Sui Generis Investment Partners commentary for the month of January 2017 titled, “Onward and Upward.”
SUI Generis Investment Partners Interview
Friends and Investors,
2016 was an interesting but ultimately challenging year for the Sui Generis Investment Partners Master LP. The Fund ended the year with a gain of 5.03% net of all fees and expenses, a return we find unacceptable on a number of levels, particularly when considering our strong performance through the end of the summer. We spent the majority of the year defensively positioned (net short) given our macro view of the world and the solid gains we achieved in the first eight months of the year were offset by losses in three of the last four months. There were a number of events through the year that acted as catalysts for equities, though on at least two occasions not in the direction we would have expected. The weakness in equities following “Brexit” lasted only a few days while the weakness in equities following the election of Donald Trump lasted only a few hours, both instances puzzle us.
What we got right:
We entered the year with a bearish stance on oil that paid off as oil tumbled towards $27/barrel in mid-January. We also correctly re-positioned our oil book (to net neutral) as crude bounced off the lows of January and moved up through the second half of the first quarter. Hindsight being what it is, we should have turned more positive on the oil & gas industry. In spite of our being slow to turn on the energy space, the sector added 4.91% to the gross positive performance of the portfolio during the year.
In a different corner of the energy world, our ownership of several renewable power producers contributed nicely on the positive side of our return profile. Companies like Boralex, Transalta and Northland Power have all contributed meaningfully to our performance. While we have since trimmed Boralex we consider both Northland and Transalta to be solid free cash flow stories with takeover optionality. During 2016 our net long positioning in the renewable energy space added 1.75% to the portfolio as a whole.
What we got wrong:
We believed our bearish positioning throughout the year was prudent given what we viewed as elevated risks to the macroeconomic and geopolitical (and subsequently the market) backdrop. The first six weeks of the year played out much as we would have expected following what we believed was misguided “hawkish” guidance from the US Federal Reserve. However, the weakness in equities that had spread throughout the world was abruptly halted by “coordinated central bank action”. The official communiqué released following the G20 Finance Ministers and Central Bank Governors Meeting in China last February read the following, “We are taking actions to foster confidence and preserve and strengthen the recovery. We will use all policy tools – monetary, fiscal and structural – individually and collectively to achieve these goals”. Our first big mistake of the year was twofold as we a) believed that market forces would be allowed to play out and b) underestimated the lengths to which central banks would go to promote “price stability” (read: up).
As this discussion relates to positioning, our second error came following the election of Donald Trump and while we had believed there was a greater likelihood of his election than many were suggesting, the reaction to his election legitimately caught us off guard as we remained bearishly positioned. Our negative view of certain industrials and financials hit hard and we subsequently reduced our short positioning throughout the month of November. Once again, the advantage of hindsight tells us that the right thing to do was to cover every short on November 9th, however this isn’t how we operate and it never will be. We take pride in being pragmatists and believe that the ability to change one’s mind is a valuable trait for any investment manager to possess. But as we have said many times before, the equity investing world offers very little in the way of certainties; there are only probabilities. The result of this belief is that we very rarely make wholesale changes, but rather incremental ones and in this specific instance it cost us some performance. Over the multi-year time horizon that we focus on when making investment decisions we believe that our sharp focus on free cash flow generation and thoughtful (rather than kneejerk) decision making will lead to continued outperformance of broad equity markets, but over the very short term, anything can happen.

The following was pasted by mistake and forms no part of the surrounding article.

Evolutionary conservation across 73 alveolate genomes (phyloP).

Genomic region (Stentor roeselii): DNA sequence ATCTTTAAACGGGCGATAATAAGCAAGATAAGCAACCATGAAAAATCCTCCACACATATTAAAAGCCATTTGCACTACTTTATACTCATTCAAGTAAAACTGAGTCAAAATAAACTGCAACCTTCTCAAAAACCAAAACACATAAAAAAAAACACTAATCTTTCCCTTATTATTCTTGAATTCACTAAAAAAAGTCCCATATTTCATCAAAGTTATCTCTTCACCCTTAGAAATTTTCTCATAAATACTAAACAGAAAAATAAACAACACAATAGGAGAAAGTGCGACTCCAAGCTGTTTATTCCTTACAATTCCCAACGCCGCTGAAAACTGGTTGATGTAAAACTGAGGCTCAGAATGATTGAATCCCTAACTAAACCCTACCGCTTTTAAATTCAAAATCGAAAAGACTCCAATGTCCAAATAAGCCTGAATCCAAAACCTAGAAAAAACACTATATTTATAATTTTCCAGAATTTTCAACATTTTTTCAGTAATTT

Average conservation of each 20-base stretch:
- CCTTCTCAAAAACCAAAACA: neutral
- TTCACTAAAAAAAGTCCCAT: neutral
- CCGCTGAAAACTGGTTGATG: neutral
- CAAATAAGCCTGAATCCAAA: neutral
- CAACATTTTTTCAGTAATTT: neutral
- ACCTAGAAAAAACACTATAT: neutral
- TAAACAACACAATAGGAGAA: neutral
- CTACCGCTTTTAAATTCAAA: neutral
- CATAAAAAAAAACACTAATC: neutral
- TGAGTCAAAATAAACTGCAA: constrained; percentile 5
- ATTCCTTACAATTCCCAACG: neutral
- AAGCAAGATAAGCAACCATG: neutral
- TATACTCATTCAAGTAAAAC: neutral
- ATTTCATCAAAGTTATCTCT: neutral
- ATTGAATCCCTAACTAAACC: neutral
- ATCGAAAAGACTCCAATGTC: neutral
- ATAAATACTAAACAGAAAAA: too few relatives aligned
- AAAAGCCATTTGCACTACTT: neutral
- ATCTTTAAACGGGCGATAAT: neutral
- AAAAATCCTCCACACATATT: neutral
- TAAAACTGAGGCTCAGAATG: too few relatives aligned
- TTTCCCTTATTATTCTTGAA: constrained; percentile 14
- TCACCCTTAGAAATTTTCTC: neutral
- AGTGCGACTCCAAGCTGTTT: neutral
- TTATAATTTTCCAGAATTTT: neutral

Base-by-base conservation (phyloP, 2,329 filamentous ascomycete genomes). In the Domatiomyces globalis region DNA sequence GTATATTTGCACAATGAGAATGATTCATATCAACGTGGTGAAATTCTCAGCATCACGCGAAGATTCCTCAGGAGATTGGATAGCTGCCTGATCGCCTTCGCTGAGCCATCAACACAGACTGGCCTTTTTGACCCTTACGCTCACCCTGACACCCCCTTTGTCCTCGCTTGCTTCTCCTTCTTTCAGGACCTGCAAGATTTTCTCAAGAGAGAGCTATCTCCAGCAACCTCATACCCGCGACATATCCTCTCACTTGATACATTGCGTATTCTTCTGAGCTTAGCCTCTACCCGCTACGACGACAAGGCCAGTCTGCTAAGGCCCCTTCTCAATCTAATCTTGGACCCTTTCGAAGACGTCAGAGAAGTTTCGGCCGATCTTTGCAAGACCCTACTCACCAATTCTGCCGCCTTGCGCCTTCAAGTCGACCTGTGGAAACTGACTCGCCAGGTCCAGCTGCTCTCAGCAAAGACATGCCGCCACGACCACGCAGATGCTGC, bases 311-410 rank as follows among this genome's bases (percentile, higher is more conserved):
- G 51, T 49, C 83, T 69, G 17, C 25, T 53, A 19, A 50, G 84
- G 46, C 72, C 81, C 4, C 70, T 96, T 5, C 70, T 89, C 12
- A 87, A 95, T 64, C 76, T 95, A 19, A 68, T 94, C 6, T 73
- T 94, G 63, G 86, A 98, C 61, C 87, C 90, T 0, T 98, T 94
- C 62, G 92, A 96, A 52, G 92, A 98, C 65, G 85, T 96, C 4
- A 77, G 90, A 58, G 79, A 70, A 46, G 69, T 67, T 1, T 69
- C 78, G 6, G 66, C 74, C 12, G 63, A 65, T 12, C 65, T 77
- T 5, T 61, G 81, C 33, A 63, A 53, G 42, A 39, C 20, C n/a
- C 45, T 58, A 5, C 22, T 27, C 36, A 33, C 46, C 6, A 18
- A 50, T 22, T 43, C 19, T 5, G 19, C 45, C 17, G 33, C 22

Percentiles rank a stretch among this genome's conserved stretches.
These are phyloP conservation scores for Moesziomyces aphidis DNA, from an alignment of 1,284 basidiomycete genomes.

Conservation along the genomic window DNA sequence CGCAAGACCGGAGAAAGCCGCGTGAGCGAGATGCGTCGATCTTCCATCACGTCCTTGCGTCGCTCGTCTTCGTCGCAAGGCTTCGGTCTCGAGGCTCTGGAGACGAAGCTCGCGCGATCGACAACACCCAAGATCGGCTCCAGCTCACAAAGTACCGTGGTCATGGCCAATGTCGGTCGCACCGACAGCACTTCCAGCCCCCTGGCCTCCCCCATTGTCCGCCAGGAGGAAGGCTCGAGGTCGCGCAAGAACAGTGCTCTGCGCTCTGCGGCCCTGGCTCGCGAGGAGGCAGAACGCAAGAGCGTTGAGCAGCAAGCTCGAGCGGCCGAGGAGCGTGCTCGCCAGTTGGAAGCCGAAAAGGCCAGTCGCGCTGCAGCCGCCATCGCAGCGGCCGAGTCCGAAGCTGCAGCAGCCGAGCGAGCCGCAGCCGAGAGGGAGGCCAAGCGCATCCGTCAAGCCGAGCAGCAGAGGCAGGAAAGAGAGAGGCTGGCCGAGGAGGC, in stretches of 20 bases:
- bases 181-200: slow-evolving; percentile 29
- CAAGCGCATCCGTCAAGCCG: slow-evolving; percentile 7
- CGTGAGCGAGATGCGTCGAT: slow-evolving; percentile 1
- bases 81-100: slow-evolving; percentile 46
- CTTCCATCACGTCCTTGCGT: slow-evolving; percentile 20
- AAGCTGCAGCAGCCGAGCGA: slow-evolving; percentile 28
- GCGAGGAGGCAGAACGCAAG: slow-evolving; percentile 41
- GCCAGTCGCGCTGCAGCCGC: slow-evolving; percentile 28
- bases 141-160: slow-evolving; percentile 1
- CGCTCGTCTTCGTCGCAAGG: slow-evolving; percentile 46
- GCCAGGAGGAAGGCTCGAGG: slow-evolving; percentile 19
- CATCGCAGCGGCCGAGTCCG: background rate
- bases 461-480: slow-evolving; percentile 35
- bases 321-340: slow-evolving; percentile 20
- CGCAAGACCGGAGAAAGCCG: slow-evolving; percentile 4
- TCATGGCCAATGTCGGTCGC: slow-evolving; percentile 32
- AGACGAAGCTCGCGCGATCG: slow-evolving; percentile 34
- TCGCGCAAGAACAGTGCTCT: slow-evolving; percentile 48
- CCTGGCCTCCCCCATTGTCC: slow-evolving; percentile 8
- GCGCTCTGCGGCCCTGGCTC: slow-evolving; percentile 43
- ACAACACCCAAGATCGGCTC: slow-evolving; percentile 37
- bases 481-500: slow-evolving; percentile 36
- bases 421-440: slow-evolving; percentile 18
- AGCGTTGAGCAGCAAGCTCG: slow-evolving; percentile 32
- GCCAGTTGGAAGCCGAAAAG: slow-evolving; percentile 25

2016 Hedge Fund Letters
Looking forward to 2017:
We were unhappy with our returns in 2016, as we know that we can do better and look to significantly improve on our results in 2017. To date we have not used leverage in the Fund and will continue to prudently invest capital with a focus on investing in great companies with true free cash flow and shorting those names that are capital destructive with unsustainable cash requirements. We see opportunities on a number of fronts, some that fit within macro themes we see developing and some that are unique individual companies that stand out regardless of the macro picture. We believe 2017 will be a stock picker’s market and that should play to our strengths.
Our focus has and will continue to be, responsible stewardship of our investor’s capital while managing the downside risk of the portfolio. We believe that our investment strategy which favours patience and consistency will reward our investors over the long term. Capital preservation with low volatility and low correlation to equity markets remain the backbone on which we construct our portfolio and make our investment decisions.
We thank you for your continued support and look forward to a prosperous 2017. If you have any questions or would like to discuss the Fund in more detail, please contact any of us.
Dan, Eric, Trumbull and Maxim